Roquesha Oneal is an everyday leader, a woman of fortitude and generosity. She resides in Detroit with her 15-year-old child with a disability and enjoys visits with her two adult children. Her two grandbabies who are the lights of her life. She’s a family-oriented individual that attempts to support others despite her financial difficulties. She’s a rock for her community because of her kind spirit and fiery personality. Even with her hustling to make ends meet as a organizer, with Parents Education Alliance, she still needs assistance. Even more so with Christmas approaching. Luckily, benefits designed to help such as the Supplemental Nutrition Assistance Program or SNAP, allow for some relief when it comes to participating in holiday festivities. This shouldn’t be for a select few but for everyone because we all deserve a basic nutrition. SNAP is designed to offer a lifeline until people can get back to a place of financial independence. This is Roquesha’s story:
Changewire: Have you had SNAP benefits during the holiday season before? If so, does it allow you to participate in holiday festivities?
Roquesha: Yes but this year was very different. My benefits got cut off due to neglect of a caseworker. She was out on sick leave and no one handled her caseload…so when it was time for me to get my SNAP benefits, I was cut off on November 19th, with no notice.
Changewire: How much money did you expect to receive? Would that amount actually feed your entire family?
Roquesha: I received $211 each month and no, I have to add cash because everything is so expensive in my neighborhood grocery store.
Changewire: Are you grateful to have SNAP during the holiday season and if so why?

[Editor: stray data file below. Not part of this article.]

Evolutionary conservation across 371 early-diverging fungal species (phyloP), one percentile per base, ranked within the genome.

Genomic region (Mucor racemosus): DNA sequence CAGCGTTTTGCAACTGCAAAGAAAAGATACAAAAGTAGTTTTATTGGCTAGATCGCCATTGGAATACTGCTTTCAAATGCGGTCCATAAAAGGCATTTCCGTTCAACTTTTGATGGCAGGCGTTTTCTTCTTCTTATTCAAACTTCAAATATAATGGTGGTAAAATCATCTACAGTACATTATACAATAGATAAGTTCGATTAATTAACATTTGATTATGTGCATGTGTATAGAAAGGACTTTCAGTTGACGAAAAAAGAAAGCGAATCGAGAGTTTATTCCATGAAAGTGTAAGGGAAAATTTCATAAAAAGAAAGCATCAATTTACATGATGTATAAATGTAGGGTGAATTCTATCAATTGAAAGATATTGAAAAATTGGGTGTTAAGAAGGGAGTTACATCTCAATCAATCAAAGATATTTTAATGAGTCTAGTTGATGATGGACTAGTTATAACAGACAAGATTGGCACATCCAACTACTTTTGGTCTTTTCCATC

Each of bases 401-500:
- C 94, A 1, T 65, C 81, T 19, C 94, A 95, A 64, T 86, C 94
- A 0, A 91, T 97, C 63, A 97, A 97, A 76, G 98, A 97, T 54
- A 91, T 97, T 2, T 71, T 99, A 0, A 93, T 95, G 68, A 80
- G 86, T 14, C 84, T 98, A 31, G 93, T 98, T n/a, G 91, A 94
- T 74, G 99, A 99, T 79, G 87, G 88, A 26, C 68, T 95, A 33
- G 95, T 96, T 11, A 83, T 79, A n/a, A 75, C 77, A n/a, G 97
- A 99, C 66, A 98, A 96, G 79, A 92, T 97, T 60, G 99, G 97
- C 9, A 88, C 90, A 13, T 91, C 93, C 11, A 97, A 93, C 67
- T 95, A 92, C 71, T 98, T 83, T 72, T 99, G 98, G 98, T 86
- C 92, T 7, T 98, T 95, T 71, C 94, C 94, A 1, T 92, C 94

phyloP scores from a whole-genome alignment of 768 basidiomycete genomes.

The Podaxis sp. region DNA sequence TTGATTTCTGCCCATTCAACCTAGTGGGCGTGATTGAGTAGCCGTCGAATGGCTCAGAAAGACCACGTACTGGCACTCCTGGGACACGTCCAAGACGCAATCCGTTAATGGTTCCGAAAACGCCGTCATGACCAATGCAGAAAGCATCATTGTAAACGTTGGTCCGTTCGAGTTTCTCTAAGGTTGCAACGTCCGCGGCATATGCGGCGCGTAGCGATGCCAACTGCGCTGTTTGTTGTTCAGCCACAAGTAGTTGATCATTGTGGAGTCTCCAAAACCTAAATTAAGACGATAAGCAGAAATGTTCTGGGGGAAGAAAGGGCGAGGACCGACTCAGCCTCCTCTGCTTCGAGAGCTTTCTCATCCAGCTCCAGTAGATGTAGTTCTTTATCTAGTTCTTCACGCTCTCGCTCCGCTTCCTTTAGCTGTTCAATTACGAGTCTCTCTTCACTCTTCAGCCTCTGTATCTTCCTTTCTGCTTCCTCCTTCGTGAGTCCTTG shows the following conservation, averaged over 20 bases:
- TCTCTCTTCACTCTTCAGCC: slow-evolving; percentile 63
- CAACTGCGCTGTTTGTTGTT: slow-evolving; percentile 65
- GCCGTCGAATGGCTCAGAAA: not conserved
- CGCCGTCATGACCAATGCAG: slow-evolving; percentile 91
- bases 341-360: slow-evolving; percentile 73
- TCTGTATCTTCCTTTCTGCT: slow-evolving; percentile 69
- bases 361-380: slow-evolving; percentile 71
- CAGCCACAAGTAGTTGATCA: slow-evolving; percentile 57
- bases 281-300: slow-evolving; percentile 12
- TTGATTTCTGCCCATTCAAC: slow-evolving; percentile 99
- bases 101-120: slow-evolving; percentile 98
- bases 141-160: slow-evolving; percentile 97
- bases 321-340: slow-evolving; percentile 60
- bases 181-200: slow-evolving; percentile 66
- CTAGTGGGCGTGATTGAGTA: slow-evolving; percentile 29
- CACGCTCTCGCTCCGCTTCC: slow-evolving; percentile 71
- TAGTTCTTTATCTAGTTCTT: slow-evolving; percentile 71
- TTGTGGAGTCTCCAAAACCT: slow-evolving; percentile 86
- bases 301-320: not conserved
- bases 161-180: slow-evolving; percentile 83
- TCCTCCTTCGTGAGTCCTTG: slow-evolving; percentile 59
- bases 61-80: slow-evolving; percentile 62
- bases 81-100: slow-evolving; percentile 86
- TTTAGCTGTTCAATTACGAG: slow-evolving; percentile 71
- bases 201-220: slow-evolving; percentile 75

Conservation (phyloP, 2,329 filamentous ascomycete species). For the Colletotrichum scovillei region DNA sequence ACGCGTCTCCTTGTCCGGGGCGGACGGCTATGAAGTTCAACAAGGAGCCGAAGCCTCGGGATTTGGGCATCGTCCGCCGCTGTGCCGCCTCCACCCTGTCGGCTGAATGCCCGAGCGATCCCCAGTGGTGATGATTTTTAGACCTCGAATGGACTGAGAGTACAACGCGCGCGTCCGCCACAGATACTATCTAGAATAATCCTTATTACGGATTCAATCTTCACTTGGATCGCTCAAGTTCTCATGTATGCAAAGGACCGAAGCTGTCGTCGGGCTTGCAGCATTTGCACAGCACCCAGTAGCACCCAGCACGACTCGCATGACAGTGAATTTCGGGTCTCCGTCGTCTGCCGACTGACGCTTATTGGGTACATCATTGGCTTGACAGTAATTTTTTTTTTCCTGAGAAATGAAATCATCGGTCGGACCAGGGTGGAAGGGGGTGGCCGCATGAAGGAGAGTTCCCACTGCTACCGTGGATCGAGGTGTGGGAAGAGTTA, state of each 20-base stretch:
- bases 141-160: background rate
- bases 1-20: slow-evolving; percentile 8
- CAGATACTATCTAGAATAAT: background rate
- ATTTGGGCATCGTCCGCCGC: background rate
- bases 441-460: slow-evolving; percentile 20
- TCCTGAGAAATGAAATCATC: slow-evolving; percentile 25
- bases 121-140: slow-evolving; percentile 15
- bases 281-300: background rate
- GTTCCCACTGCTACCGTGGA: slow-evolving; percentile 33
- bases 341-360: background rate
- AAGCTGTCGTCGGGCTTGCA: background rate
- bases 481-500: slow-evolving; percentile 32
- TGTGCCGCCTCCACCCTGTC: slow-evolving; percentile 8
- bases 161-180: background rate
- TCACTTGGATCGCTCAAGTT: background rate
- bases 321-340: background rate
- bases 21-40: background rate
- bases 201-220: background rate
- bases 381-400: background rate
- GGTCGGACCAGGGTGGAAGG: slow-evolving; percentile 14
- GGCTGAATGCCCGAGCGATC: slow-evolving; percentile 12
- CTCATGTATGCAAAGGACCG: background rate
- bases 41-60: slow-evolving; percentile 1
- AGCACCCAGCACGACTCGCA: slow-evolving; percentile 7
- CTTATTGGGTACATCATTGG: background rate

Roquesha: Yes, I’m truly grateful to SNAP benefits because it helps me feed my family. I’m also able to give back to others invite them to have a meal with us.
Changewire: Since you were denied your benefits recently, how did that impact you and your family?
Roquesha: I wasn’t able to cook for Thanksgiving and it greatly impacted my family because being the head of the family you’re expected to keep it together.
Changewire: Do you believe SNAP is helpful in getting recipients back to a place of financial stability?
Roquesha: Yes and no. It depends on who’s assisting you because it can be a catch 22. One who serves you can also give you resources but you also can have a worker who causes you mental pain and won’t even take the time to answer the phone.
Changewire: How do you advocate for the protection of SNAP?
Roquesha: I advocate by searching for resources and also working with organizations such as Mothering Justice and Good Jobs Now. I also call and write my local officials.
Changewire: What gift would you give someone less fortunate than you… that you think would positively change their life?
Roquesha: I’d give them all housing, food for a lifetime but the best gift I could give is the gift of knowledge and a voice to speak up for change.